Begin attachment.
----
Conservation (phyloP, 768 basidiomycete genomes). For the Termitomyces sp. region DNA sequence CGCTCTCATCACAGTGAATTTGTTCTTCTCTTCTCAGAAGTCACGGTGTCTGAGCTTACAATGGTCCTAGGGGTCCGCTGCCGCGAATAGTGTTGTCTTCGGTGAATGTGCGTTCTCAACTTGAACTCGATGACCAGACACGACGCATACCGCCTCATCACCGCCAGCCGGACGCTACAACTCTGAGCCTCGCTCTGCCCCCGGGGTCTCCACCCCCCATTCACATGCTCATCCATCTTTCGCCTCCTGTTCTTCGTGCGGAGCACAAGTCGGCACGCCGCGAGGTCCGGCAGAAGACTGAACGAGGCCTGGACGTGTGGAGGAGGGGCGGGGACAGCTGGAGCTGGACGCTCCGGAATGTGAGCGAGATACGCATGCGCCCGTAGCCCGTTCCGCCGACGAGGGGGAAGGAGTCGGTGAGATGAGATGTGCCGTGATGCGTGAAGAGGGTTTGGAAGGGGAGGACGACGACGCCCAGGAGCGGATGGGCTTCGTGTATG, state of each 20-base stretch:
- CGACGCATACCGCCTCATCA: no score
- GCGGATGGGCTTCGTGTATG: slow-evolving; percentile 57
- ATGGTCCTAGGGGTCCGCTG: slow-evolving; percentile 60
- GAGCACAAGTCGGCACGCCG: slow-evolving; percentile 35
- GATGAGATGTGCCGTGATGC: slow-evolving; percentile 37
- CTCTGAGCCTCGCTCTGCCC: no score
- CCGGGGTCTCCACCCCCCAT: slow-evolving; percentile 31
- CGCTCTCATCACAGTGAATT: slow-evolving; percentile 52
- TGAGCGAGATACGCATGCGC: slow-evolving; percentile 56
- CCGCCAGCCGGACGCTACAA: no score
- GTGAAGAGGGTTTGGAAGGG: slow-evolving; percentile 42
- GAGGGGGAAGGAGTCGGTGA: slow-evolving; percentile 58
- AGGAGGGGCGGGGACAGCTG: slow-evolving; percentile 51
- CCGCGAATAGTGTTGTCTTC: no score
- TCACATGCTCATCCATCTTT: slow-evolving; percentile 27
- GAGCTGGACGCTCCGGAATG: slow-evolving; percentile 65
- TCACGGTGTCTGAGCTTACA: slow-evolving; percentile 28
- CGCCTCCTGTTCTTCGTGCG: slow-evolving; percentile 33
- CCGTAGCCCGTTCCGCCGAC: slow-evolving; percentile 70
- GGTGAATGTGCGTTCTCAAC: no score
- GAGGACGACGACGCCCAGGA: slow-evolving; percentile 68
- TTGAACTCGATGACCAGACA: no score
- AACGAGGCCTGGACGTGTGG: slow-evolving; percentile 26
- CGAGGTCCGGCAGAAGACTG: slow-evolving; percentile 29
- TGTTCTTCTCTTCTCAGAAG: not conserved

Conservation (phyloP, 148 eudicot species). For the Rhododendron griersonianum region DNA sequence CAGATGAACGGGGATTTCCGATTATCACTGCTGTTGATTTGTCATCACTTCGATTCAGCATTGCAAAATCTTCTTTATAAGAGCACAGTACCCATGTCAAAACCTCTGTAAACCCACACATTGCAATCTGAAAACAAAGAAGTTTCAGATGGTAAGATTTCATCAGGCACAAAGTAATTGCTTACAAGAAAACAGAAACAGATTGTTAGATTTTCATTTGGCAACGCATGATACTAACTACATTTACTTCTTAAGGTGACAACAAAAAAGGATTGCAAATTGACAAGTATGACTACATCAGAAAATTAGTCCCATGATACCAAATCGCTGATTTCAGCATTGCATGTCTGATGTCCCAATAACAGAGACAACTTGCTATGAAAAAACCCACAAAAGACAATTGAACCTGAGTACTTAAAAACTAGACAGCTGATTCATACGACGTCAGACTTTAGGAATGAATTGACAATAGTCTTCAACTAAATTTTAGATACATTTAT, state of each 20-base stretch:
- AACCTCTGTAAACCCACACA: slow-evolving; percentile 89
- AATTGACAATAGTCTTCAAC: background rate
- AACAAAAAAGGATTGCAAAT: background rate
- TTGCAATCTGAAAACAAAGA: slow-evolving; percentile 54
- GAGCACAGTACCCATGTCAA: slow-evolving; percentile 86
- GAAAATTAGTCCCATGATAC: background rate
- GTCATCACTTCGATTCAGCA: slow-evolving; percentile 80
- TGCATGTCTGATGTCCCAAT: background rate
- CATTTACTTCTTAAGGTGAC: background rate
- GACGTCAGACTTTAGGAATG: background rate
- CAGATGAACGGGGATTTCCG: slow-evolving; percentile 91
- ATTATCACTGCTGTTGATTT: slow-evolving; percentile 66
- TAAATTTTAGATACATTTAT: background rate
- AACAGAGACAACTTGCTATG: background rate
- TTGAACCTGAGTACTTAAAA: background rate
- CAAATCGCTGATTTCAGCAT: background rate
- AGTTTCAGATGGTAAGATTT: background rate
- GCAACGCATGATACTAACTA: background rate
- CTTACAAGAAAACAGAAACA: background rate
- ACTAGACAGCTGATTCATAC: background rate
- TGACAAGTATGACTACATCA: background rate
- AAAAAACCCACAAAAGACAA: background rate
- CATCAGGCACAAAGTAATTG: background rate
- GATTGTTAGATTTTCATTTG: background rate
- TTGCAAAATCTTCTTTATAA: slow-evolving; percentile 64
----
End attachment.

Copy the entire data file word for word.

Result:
Conservation (phyloP, 768 basidiomycete genomes). For the Termitomyces sp. region DNA sequence CGCTCTCATCACAGTGAATTTGTTCTTCTCTTCTCAGAAGTCACGGTGTCTGAGCTTACAATGGTCCTAGGGGTCCGCTGCCGCGAATAGTGTTGTCTTCGGTGAATGTGCGTTCTCAACTTGAACTCGATGACCAGACACGACGCATACCGCCTCATCACCGCCAGCCGGACGCTACAACTCTGAGCCTCGCTCTGCCCCCGGGGTCTCCACCCCCCATTCACATGCTCATCCATCTTTCGCCTCCTGTTCTTCGTGCGGAGCACAAGTCGGCACGCCGCGAGGTCCGGCAGAAGACTGAACGAGGCCTGGACGTGTGGAGGAGGGGCGGGGACAGCTGGAGCTGGACGCTCCGGAATGTGAGCGAGATACGCATGCGCCCGTAGCCCGTTCCGCCGACGAGGGGGAAGGAGTCGGTGAGATGAGATGTGCCGTGATGCGTGAAGAGGGTTTGGAAGGGGAGGACGACGACGCCCAGGAGCGGATGGGCTTCGTGTATG, state of each 20-base stretch:
- CGACGCATACCGCCTCATCA: no score
- GCGGATGGGCTTCGTGTATG: slow-evolving; percentile 57
- ATGGTCCTAGGGGTCCGCTG: slow-evolving; percentile 60
- GAGCACAAGTCGGCACGCCG: slow-evolving; percentile 35
- GATGAGATGTGCCGTGATGC: slow-evolving; percentile 37
- CTCTGAGCCTCGCTCTGCCC: no score
- CCGGGGTCTCCACCCCCCAT: slow-evolving; percentile 31
- CGCTCTCATCACAGTGAATT: slow-evolving; percentile 52
- TGAGCGAGATACGCATGCGC: slow-evolving; percentile 56
- CCGCCAGCCGGACGCTACAA: no score
- GTGAAGAGGGTTTGGAAGGG: slow-evolving; percentile 42
- GAGGGGGAAGGAGTCGGTGA: slow-evolving; percentile 58
- AGGAGGGGCGGGGACAGCTG: slow-evolving; percentile 51
- CCGCGAATAGTGTTGTCTTC: no score
- TCACATGCTCATCCATCTTT: slow-evolving; percentile 27
- GAGCTGGACGCTCCGGAATG: slow-evolving; percentile 65
- TCACGGTGTCTGAGCTTACA: slow-evolving; percentile 28
- CGCCTCCTGTTCTTCGTGCG: slow-evolving; percentile 33
- CCGTAGCCCGTTCCGCCGAC: slow-evolving; percentile 70
- GGTGAATGTGCGTTCTCAAC: no score
- GAGGACGACGACGCCCAGGA: slow-evolving; percentile 68
- TTGAACTCGATGACCAGACA: no score
- AACGAGGCCTGGACGTGTGG: slow-evolving; percentile 26
- CGAGGTCCGGCAGAAGACTG: slow-evolving; percentile 29
- TGTTCTTCTCTTCTCAGAAG: not conserved

Conservation (phyloP, 148 eudicot species). For the Rhododendron griersonianum region DNA sequence CAGATGAACGGGGATTTCCGATTATCACTGCTGTTGATTTGTCATCACTTCGATTCAGCATTGCAAAATCTTCTTTATAAGAGCACAGTACCCATGTCAAAACCTCTGTAAACCCACACATTGCAATCTGAAAACAAAGAAGTTTCAGATGGTAAGATTTCATCAGGCACAAAGTAATTGCTTACAAGAAAACAGAAACAGATTGTTAGATTTTCATTTGGCAACGCATGATACTAACTACATTTACTTCTTAAGGTGACAACAAAAAAGGATTGCAAATTGACAAGTATGACTACATCAGAAAATTAGTCCCATGATACCAAATCGCTGATTTCAGCATTGCATGTCTGATGTCCCAATAACAGAGACAACTTGCTATGAAAAAACCCACAAAAGACAATTGAACCTGAGTACTTAAAAACTAGACAGCTGATTCATACGACGTCAGACTTTAGGAATGAATTGACAATAGTCTTCAACTAAATTTTAGATACATTTAT, state of each 20-base stretch:
- AACCTCTGTAAACCCACACA: slow-evolving; percentile 89
- AATTGACAATAGTCTTCAAC: background rate
- AACAAAAAAGGATTGCAAAT: background rate
- TTGCAATCTGAAAACAAAGA: slow-evolving; percentile 54
- GAGCACAGTACCCATGTCAA: slow-evolving; percentile 86
- GAAAATTAGTCCCATGATAC: background rate
- GTCATCACTTCGATTCAGCA: slow-evolving; percentile 80
- TGCATGTCTGATGTCCCAAT: background rate
- CATTTACTTCTTAAGGTGAC: background rate
- GACGTCAGACTTTAGGAATG: background rate
- CAGATGAACGGGGATTTCCG: slow-evolving; percentile 91
- ATTATCACTGCTGTTGATTT: slow-evolving; percentile 66
- TAAATTTTAGATACATTTAT: background rate
- AACAGAGACAACTTGCTATG: background rate
- TTGAACCTGAGTACTTAAAA: background rate
- CAAATCGCTGATTTCAGCAT: background rate
- AGTTTCAGATGGTAAGATTT: background rate
- GCAACGCATGATACTAACTA: background rate
- CTTACAAGAAAACAGAAACA: background rate
- ACTAGACAGCTGATTCATAC: background rate
- TGACAAGTATGACTACATCA: background rate
- AAAAAACCCACAAAAGACAA: background rate
- CATCAGGCACAAAGTAATTG: background rate
- GATTGTTAGATTTTCATTTG: background rate
- TTGCAAAATCTTCTTTATAA: slow-evolving; percentile 64